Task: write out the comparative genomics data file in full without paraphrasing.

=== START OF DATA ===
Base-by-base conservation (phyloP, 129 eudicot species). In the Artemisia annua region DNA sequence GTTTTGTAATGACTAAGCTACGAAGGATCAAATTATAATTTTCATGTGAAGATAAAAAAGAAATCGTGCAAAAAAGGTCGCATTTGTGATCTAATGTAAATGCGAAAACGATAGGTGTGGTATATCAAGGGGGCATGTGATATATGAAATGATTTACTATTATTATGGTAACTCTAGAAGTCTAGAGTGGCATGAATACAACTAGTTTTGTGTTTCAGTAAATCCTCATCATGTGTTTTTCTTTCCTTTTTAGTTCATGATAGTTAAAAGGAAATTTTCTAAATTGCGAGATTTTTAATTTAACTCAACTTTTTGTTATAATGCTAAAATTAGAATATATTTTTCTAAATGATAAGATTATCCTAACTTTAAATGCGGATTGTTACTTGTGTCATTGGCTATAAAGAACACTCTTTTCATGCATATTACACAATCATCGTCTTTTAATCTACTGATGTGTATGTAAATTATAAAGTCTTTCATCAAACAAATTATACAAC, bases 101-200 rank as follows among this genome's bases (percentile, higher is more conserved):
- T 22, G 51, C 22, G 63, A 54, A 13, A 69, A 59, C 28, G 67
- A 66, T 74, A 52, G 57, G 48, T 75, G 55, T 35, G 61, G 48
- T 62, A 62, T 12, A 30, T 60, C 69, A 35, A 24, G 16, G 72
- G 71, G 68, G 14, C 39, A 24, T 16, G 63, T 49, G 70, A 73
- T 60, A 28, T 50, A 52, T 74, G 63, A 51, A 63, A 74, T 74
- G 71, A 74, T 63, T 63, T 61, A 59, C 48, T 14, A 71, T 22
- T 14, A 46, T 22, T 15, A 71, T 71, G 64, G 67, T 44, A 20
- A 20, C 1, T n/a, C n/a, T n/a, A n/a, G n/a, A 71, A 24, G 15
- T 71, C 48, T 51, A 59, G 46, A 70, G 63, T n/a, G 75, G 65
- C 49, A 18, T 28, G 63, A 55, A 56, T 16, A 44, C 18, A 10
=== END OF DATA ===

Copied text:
Base-by-base conservation (phyloP, 129 eudicot species). In the Artemisia annua region DNA sequence GTTTTGTAATGACTAAGCTACGAAGGATCAAATTATAATTTTCATGTGAAGATAAAAAAGAAATCGTGCAAAAAAGGTCGCATTTGTGATCTAATGTAAATGCGAAAACGATAGGTGTGGTATATCAAGGGGGCATGTGATATATGAAATGATTTACTATTATTATGGTAACTCTAGAAGTCTAGAGTGGCATGAATACAACTAGTTTTGTGTTTCAGTAAATCCTCATCATGTGTTTTTCTTTCCTTTTTAGTTCATGATAGTTAAAAGGAAATTTTCTAAATTGCGAGATTTTTAATTTAACTCAACTTTTTGTTATAATGCTAAAATTAGAATATATTTTTCTAAATGATAAGATTATCCTAACTTTAAATGCGGATTGTTACTTGTGTCATTGGCTATAAAGAACACTCTTTTCATGCATATTACACAATCATCGTCTTTTAATCTACTGATGTGTATGTAAATTATAAAGTCTTTCATCAAACAAATTATACAAC, bases 101-200 rank as follows among this genome's bases (percentile, higher is more conserved):
- T 22, G 51, C 22, G 63, A 54, A 13, A 69, A 59, C 28, G 67
- A 66, T 74, A 52, G 57, G 48, T 75, G 55, T 35, G 61, G 48
- T 62, A 62, T 12, A 30, T 60, C 69, A 35, A 24, G 16, G 72
- G 71, G 68, G 14, C 39, A 24, T 16, G 63, T 49, G 70, A 73
- T 60, A 28, T 50, A 52, T 74, G 63, A 51, A 63, A 74, T 74
- G 71, A 74, T 63, T 63, T 61, A 59, C 48, T 14, A 71, T 22
- T 14, A 46, T 22, T 15, A 71, T 71, G 64, G 67, T 44, A 20
- A 20, C 1, T n/a, C n/a, T n/a, A n/a, G n/a, A 71, A 24, G 15
- T 71, C 48, T 51, A 59, G 46, A 70, G 63, T n/a, G 75, G 65
- C 49, A 18, T 28, G 63, A 55, A 56, T 16, A 44, C 18, A 10